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Carl Hudson
 
February 1, 2021 | Carl Hudson

Vine Pruning, January 2021

Vine Pruning, January, 2021

As spring approaches, it becomes time to prune vines in the Texas Wine Collective vineyard.  Along US 290, one can see that pruning has started in many vineyards.  Although there are numerous posts and videos on FaceBook and Utube addressing the subject of vine pruning, each season I like to offer this brief tutorial on the subject from my own perspective of doing this task now for 18 years.  During your next visit to Texas Wine Collective, you are invited to wander out to the “Pet Vineyard” to take a look at the mix of mostly Black Spanish vines, interspersed with some recent additions of Tannat (added in 2019) and Tempranillo (added in 2020). 

At the end of grape harvest, leaves are left on the vine to encourage photosynthesis.  This helps build carbohydrate reserves that the vine will use to come to life in the spring before new leaves develop to restart photosynthesis.  As late fall temperatures drop and leaves fall to the ground, these carbohydrate reserves migrate to the trunk and root system of the vine to await spring renewal.  Over the winter months, the vine goes dormant with little or no sap flow or nutrients in the upper portion where stems, leaves and fruit were at harvest.  While the vine is dormant, just before spring renewal begins, is the time to remove almost all of last season’s woody growth to prepare for new growth this season. 

The illustration below indicates what is typically considered a good cordon pruning scenario where 5-6 bud nodes or spurs are left on each side of the vine.  The close-up illustration is intended to show 2-3 buds to be left on each spur and the remainder of last year’s stem, that 2-4 ft long stem above these buds, is to be pruned away.  This concept for cordon pruning is once again illustrated in the Figure 1 photograph.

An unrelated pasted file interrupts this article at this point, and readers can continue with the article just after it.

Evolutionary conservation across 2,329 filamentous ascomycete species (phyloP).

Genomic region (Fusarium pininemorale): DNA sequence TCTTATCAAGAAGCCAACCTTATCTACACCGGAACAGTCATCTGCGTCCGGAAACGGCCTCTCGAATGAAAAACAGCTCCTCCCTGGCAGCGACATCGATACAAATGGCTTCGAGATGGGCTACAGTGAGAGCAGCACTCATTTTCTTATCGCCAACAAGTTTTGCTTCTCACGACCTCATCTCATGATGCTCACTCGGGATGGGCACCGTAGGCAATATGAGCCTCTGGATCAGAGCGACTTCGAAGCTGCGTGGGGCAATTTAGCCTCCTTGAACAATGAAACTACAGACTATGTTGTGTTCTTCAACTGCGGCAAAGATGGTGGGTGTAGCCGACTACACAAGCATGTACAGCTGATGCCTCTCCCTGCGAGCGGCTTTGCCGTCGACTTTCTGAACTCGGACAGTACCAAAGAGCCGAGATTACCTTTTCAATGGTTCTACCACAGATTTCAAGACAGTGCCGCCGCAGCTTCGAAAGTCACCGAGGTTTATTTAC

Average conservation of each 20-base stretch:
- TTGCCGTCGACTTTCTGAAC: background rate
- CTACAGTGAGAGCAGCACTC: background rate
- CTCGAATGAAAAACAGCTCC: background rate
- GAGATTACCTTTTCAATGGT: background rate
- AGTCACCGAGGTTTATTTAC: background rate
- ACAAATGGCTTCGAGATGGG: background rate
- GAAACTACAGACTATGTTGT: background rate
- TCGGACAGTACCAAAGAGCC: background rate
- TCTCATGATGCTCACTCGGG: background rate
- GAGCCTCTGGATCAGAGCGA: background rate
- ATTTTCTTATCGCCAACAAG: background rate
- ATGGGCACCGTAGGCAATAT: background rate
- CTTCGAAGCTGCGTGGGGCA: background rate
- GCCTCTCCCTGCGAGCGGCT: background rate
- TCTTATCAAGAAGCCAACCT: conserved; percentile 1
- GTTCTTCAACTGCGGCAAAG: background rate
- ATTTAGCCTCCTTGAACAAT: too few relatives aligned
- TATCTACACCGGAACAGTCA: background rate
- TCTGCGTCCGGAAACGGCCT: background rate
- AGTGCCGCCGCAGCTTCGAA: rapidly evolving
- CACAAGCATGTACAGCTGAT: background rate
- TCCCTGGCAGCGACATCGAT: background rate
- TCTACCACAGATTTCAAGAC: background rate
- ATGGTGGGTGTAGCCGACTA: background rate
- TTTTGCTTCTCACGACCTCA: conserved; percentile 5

Figure 1.  Vine limbs, called cordons, have upright stems/canes which grew leaves &

fruit last season.  These stems/canes need to be pruned down to 2-3 buds

from which this season’s new growth will develop.

When approaching a vine to prune, one first considers cordon pruning.  The cordon is the horizontal limb of the vine from which stems and fruit developed last season.  You often see photos of thick, gnarly cordons on old vines in CA or Europe that have been used for many years.  It has been my experience here in Texas that cordons do not always develop in such a way as to maintain long-term suitability.  If there is a wide gap on the cordon (wider than the width of your fist) between fruiting bud spurs, it will often be advantageous to remove that cordon and lay over a younger cane which can develop into a new fruiting cordon.  The goal for cordon pruning is to leave 5-6 nodes or spurs (where stems were last season) with 2-3 buds per node on each side of the vine trunk. 

Figure 2.  Wide-gap spacing on an old cordon (lower limb) between fruiting spurs suggests cane pruning (laying down a new cordon - orange tag) to encourage more stems, leaves and fruit clusters